Q&A: Federal Hocking High School football coach Jeff Ditty

An unassuming pole barn sits behind Federal Hocking High School. The recently-new building belongs to the high school’s football team. It has the distinct smell of sweat thanks to the weight room that takes up most of the building’s floor plan. A small room sits next to the humble gym. Inside you will find a small conference table with playbooks scattered across it. You will find a white board with formations and plays drawn out. And, more often than not, you will find the Lancer’s head coach Jeff Ditty here.  

Going into the 2019 season Federal Hocking High School had the weight of the world on their shoulders. They had not won a game in four consecutive seasons. Participation was reaching all time lows. That is when Federal Hocking hired Ditty to turn things around. Ditty knew that turning this team around was going to be an up-hill battle when he took the job. What he likely did not know when he took this job is that he would be more than a football coach. He would be charge of changing a culture.  

You came into a program that has not won a game since 2015. What was it like coming into that culture and trying to win games?  

It’s been the biggest challenge to date, and it still is. It hasn’t changed in a matter of months. What has changed, I think, is the perception of what we are doing. We didn’t have a weight room. We put [a weight room] together in two weeks. So, there was a lot of building blocks, and most of what I was focused on was not on the field. It was off the field. It wasn’t until pretty much midsummer the kids, the players, and even with them, I had to assume whatever they had learned either wasn’t ineffective or was incorrect. So, I wasn’t going to assume that there was a baseline level of knowledge. I wasn’t going to assume that there was a baseline level of commitment … I didn’t assume anything. You just kind of take it one step at a time. You fix what you can. And then when you identify things you can’t immediately address you set a plan in motion for it. On a week on and week out basis, it may be one of the toughest things I have going on in my life at this point. I love a good challenge.   

What was your biggest goal for the first season?  

Our season one goal is to be accountable. [In previous years] guys showed up to practice when they wanted to. They weren’t held to a standard. We have set a zero-tolerance policy … We have guys that have missed one day and have been let go. We have had guys that have had excused absences and they don’t play. In order to be effective and do your job, you have to show up. That’s life, that’s here. That is not something that has ever really been in place and we have actually lost a number of kids this year because of it. Be accountable, take care of the little things, and the wins take care of themselves.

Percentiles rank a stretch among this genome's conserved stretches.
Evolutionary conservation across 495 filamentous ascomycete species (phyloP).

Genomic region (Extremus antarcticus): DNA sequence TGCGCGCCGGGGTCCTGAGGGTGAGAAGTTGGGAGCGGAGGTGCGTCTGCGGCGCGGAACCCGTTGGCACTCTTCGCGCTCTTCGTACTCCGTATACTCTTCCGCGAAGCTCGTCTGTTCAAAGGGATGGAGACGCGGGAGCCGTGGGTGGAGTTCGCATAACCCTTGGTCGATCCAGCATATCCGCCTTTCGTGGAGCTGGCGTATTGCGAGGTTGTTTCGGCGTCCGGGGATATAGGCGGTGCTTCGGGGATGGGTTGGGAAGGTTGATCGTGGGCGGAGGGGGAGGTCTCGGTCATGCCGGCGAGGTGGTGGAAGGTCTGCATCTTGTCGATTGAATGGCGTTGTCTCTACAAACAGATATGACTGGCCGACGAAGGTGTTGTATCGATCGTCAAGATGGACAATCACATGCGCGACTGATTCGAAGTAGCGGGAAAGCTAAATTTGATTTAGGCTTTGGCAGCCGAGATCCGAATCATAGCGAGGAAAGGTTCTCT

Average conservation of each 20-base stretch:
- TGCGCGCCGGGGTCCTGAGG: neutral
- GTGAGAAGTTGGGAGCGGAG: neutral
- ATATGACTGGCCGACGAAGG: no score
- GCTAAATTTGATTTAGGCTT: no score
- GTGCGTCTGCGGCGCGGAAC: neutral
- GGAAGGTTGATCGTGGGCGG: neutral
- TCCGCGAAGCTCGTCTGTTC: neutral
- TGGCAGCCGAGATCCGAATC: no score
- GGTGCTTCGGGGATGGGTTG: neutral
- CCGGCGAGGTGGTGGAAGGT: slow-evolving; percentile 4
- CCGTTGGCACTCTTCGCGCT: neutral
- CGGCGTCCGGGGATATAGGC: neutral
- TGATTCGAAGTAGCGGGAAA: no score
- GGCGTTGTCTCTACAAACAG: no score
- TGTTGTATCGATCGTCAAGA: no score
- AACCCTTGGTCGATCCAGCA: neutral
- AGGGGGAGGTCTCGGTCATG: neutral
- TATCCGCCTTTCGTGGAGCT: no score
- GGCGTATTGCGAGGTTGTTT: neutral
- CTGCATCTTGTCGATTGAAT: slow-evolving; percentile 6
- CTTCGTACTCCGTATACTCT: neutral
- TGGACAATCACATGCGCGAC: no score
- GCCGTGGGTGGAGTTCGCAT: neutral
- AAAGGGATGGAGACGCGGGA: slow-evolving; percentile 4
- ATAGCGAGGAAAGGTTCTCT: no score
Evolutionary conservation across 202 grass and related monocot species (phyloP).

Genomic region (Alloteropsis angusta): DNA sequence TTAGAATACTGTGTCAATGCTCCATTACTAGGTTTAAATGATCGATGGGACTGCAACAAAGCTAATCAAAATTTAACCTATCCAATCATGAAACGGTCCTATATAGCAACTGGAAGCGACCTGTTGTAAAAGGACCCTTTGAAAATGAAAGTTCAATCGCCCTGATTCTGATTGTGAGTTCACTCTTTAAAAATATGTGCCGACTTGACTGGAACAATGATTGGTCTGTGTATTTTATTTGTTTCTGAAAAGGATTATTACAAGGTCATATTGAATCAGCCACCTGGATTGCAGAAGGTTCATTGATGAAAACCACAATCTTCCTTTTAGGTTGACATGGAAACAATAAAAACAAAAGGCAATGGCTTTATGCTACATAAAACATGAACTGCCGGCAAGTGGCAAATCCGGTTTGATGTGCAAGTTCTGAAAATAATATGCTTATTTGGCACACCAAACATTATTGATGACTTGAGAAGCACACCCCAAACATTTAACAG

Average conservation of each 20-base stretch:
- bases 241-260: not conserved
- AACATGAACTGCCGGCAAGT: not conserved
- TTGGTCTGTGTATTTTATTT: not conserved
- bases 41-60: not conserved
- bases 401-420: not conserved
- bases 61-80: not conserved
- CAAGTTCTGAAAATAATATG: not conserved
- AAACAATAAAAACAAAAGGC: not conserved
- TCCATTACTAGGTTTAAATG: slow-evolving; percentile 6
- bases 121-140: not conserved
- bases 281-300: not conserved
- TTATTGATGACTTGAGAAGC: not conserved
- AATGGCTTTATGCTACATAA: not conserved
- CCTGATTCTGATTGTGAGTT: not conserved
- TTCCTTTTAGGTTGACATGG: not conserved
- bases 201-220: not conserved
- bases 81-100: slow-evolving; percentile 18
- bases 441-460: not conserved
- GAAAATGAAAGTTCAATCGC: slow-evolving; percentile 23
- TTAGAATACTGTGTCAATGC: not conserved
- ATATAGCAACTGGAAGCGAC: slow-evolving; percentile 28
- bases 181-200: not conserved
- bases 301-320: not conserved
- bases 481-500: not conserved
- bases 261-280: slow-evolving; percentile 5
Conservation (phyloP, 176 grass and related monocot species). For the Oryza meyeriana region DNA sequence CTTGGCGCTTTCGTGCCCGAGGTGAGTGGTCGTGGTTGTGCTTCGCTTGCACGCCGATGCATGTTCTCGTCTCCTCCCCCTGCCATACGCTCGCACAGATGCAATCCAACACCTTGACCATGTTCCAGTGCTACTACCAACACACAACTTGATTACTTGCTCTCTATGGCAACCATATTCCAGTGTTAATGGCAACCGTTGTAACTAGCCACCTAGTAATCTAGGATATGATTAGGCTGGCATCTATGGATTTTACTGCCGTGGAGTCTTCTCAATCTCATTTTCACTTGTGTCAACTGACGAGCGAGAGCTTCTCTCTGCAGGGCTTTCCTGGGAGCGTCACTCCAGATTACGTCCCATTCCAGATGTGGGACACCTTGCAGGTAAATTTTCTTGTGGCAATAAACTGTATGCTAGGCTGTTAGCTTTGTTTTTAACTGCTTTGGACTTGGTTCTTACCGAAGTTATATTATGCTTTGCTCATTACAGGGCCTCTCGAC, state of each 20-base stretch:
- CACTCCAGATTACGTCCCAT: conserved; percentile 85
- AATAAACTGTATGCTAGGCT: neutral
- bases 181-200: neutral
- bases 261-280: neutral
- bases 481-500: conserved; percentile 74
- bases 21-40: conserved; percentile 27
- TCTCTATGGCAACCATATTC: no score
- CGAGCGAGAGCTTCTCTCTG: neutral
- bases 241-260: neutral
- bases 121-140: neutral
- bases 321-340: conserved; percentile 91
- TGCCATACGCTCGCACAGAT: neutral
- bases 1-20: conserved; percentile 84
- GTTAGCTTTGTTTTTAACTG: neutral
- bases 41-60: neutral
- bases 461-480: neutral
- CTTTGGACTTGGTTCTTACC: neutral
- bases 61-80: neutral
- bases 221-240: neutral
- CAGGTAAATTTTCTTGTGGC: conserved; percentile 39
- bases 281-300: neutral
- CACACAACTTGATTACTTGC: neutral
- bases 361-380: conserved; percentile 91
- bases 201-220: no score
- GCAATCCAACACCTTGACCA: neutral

You have talked about letting players go, but you also have spoken about participation being an issue. How have you worked around having a roster with so few players on it?  

Creatively. Honestly, it’s been one of our toughest challenges. We have never had more than anywhere between 14 and 18 able bodies at any given time. Whether it has been because of injuries, discipline, accountability. Preparing a team to play with that few guys is a challenge. I think most coaches, if they have not been in that situation, sometimes ask how do you do it? We do it one player at a time. Is it the most effective method? No. Football is a game of numbers. We take it one player at a time.  

This team was coming off 42 games in a row without a victory before your tenure. Then, you snapped that streak with a win your first game as head coach. What did that feel like?   

I have had the question asked quite a bit. I’m not going to lie, it felt really good. But it wasn’t meaningful for me. It was just another win in my book. Now, I haven’t been here for the last four or five years. I know it was very emotional for our guys. None of them have had a football victory since they have been at this school. In some regards, I think some people didn’t know how to react. But overall it was a very positive experience … The way we won too. It was a tough game. It wasn’t a one-sided game at all. It was a dog fight for four quarters. So, I think it was very fitting that, not only did we get the first game and the first win, but that it was a fight to get it. It really helped emphasize some of the characteristics that we have adopted with the program. You have to put the work in and you have to fight if you want it.    

The Lancers had to forfeit the final four games on of their season thanks to injuries. They finished the season 1-9. However, this football coach is not discouraged. He has already focused on recruiting players for next season. Jeff Ditty loves a challenge.  

Ryan Moreland

Ryan Moreland is a senior majoring in journalism at the E.W. Scripps School of journalism with minors in coaching education and sports administration. He has been writing for sports-based websites for six years. For the last four years, Ryan has produced and hosted several sports podcasts. He is also a U.S. Army veteran and has an eight-year-old son. After graduation Ryan plans to continue his work in sports journalism.